Job 42:1-2 shows us the attitude we should take towards God’s omnipotence, which is one of both confidence and humility. “Then Job answered the Lord and said: “I know that you can do all things, and that no purpose of yours can be thwarted.”
Isaiah 14:27 chimes in “For the Lord of hosts has purposed, and who will annul it? His hand is stretched out, and who will turn it back?”
Daniel 4:35 draws a comparison between our power as humans and our inability to question the work of God. “All the inhabitants of the earth are accounted as nothing, and he does according to his will among the host of heaven and among the inhabitants of the earth; and none can stay his hand or say to him, “What have you done?”
Ephesians 1:18-19 provides specific encouragement to believers for the eternal hope the all-powerful God has promised in salvation “having the eyes of your hearts enlightened, that you may know what is the hope to which he has called you, what are the riches of his glorious inheritance in the saints, and what is the immeasurable greatness of his power toward us who believe, according to the working of his great might.”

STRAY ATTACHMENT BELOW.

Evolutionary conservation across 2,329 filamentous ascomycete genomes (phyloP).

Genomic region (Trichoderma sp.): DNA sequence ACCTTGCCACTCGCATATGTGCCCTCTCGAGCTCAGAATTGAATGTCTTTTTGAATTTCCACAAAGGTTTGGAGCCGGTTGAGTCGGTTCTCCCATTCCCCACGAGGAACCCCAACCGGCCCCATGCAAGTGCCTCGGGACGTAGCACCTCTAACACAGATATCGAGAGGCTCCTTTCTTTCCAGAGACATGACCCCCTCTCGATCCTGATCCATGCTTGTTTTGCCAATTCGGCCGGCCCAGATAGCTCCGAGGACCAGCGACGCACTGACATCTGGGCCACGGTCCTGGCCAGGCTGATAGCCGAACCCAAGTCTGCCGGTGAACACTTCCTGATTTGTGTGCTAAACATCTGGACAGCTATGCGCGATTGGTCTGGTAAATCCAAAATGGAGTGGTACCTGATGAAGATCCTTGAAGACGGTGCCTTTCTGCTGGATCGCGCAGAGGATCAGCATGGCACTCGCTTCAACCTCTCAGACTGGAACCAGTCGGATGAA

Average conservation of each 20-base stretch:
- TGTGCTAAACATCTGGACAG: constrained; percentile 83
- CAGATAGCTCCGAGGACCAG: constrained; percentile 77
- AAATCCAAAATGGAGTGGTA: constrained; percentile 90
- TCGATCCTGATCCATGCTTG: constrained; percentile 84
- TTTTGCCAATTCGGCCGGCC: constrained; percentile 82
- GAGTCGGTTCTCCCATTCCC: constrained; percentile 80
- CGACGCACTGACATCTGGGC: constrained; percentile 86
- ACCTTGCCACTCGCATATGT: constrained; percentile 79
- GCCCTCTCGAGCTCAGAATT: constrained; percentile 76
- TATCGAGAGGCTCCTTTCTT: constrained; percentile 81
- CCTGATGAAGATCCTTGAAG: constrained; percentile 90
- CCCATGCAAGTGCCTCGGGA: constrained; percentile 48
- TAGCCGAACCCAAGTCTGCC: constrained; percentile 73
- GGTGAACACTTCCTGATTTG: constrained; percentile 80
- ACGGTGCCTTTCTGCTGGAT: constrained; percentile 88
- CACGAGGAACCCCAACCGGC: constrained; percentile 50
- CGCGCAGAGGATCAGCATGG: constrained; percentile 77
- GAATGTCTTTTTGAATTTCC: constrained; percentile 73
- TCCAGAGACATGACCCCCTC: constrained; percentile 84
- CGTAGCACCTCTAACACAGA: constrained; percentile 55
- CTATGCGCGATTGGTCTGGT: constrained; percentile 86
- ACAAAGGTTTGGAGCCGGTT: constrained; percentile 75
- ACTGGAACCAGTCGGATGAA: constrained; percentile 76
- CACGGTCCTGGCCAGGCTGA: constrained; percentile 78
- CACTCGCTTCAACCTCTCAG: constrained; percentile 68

Here’s a final example (we could have looked at many more) of a verse that helps articulate the magnitude of God’s omnipotence. Colossians 1:17 sums up the breadth and impact of God’s power. “And he is before all things, and in him all things hold together.”
This is the process we’ll be walking through on Sunday, and I really hope you’ll join me! Sign up here for Sunday night’s apologetics resource workshop. Click HERE to sign up.